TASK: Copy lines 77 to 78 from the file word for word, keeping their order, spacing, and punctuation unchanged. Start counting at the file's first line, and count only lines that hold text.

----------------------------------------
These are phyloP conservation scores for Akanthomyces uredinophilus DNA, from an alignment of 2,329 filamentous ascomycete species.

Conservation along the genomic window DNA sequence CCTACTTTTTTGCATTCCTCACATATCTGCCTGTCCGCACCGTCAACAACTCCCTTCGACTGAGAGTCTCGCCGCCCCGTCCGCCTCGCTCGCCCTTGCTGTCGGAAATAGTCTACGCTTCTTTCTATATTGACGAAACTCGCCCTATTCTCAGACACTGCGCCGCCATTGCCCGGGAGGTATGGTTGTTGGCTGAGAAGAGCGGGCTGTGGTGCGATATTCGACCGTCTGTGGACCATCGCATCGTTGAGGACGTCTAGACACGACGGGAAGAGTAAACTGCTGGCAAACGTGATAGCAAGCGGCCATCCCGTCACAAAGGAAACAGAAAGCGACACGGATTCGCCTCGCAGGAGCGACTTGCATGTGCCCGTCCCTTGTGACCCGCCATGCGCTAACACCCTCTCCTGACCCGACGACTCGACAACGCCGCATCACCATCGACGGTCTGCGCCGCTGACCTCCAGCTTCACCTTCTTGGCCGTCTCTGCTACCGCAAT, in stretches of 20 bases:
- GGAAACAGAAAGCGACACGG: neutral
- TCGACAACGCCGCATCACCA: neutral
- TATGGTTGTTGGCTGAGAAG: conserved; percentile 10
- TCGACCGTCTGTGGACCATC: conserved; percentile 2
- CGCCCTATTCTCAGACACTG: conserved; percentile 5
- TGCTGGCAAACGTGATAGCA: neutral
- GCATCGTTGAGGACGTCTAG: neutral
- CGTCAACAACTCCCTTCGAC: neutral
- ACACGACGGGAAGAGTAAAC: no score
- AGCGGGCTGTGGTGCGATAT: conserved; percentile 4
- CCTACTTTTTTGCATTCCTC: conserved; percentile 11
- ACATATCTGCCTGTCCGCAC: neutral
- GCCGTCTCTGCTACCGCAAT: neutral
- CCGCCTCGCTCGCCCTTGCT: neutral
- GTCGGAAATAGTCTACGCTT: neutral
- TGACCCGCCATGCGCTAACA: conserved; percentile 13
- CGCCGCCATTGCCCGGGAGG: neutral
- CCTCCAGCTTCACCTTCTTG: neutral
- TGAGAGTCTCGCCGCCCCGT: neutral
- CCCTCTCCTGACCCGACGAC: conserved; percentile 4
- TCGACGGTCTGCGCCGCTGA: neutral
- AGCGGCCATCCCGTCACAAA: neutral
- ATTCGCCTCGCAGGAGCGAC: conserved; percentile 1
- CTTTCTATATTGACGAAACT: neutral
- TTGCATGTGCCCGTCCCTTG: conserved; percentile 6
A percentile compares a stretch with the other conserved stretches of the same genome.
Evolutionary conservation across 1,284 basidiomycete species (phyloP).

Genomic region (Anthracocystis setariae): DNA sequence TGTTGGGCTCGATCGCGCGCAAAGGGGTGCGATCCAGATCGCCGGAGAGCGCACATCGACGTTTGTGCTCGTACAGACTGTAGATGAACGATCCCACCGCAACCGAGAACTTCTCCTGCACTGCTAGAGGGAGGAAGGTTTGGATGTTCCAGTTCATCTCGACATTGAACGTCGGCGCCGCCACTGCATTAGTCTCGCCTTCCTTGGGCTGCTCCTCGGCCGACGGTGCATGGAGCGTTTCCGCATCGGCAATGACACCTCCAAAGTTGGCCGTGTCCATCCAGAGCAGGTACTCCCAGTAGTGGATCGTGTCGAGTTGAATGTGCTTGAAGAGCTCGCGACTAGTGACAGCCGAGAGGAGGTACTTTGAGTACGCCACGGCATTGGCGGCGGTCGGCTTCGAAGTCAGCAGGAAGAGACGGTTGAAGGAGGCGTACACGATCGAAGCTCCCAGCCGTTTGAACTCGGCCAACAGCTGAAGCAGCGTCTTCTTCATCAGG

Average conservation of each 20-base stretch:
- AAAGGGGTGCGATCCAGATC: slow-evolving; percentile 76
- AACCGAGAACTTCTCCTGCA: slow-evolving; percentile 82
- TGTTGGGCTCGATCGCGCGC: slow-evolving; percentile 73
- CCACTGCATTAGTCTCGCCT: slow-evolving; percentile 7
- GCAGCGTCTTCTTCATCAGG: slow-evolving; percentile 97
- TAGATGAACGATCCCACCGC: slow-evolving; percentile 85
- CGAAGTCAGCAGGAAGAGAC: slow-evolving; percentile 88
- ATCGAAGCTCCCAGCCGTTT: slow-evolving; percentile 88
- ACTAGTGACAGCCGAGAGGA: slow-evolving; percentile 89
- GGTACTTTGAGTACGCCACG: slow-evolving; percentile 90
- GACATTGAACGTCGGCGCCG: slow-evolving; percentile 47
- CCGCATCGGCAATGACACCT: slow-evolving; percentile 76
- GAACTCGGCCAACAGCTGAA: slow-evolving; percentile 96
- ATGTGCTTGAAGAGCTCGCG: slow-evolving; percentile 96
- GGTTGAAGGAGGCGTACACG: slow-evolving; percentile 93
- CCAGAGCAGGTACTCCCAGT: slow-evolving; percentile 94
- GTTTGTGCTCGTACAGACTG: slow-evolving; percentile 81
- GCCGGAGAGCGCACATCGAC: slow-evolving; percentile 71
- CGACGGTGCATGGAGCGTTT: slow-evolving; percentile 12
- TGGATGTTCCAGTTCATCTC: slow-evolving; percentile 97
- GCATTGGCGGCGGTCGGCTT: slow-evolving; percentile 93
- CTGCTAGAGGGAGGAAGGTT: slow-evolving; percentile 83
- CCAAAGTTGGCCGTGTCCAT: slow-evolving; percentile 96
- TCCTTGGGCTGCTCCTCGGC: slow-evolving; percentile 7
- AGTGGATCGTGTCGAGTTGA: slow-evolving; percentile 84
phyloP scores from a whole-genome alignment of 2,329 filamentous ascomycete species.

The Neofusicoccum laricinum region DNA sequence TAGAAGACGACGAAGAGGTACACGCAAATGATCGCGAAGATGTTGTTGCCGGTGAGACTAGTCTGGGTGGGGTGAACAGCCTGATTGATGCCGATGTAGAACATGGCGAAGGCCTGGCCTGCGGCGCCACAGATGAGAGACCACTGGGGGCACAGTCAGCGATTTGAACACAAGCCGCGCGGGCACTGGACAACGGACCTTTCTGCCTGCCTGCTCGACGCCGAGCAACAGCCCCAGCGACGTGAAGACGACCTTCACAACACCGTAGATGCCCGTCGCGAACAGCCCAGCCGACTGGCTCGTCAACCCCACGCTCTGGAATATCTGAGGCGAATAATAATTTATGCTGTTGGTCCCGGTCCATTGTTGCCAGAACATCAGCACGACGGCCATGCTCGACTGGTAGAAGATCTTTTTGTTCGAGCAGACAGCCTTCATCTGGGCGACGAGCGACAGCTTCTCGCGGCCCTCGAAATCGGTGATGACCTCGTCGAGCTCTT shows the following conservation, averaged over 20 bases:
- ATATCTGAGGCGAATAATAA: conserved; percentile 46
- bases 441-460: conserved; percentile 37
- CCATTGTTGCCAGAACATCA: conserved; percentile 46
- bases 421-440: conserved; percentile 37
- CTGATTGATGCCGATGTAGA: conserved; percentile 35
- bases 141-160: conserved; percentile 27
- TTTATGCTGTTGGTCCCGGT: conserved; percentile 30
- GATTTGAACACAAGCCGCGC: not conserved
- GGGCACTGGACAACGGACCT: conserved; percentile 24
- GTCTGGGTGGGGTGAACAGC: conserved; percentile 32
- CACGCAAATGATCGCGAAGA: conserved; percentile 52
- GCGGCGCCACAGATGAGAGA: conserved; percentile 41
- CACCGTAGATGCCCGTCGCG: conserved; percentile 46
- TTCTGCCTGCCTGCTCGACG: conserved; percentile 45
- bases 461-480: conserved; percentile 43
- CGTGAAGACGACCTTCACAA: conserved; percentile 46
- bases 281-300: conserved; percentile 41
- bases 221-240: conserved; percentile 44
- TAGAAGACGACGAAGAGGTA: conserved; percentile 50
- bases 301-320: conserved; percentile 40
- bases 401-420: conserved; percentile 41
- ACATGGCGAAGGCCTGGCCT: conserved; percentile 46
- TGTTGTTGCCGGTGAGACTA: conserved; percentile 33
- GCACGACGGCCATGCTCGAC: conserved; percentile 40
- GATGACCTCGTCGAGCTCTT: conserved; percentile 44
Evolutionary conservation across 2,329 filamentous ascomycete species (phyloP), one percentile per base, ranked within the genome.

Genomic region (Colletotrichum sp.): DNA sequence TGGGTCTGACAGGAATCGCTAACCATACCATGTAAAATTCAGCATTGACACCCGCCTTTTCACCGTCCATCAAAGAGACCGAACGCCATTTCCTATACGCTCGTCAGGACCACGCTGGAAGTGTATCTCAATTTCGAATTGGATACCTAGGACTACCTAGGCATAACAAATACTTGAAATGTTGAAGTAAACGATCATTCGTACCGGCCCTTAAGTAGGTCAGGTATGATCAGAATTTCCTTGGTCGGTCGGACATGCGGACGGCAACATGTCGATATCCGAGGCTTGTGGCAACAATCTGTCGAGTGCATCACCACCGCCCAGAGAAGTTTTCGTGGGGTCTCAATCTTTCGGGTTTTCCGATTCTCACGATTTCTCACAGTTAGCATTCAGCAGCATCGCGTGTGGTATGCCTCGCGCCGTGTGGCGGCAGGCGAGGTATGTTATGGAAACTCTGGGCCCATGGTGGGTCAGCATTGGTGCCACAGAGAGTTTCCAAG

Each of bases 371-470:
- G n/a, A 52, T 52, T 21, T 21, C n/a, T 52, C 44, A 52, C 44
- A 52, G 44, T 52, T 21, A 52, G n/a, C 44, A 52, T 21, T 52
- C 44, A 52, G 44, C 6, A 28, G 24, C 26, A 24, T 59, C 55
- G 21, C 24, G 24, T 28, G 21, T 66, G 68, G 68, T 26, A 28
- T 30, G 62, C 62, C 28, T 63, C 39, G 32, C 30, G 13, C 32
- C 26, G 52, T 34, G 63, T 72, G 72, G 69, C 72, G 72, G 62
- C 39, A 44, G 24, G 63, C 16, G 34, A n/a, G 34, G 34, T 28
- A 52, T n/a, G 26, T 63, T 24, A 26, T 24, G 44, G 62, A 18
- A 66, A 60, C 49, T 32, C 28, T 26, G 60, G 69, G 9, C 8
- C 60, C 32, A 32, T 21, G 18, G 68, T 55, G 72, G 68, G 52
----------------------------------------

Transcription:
- TAGAAGACGACGAAGAGGTA: conserved; percentile 50
- bases 301-320: conserved; percentile 40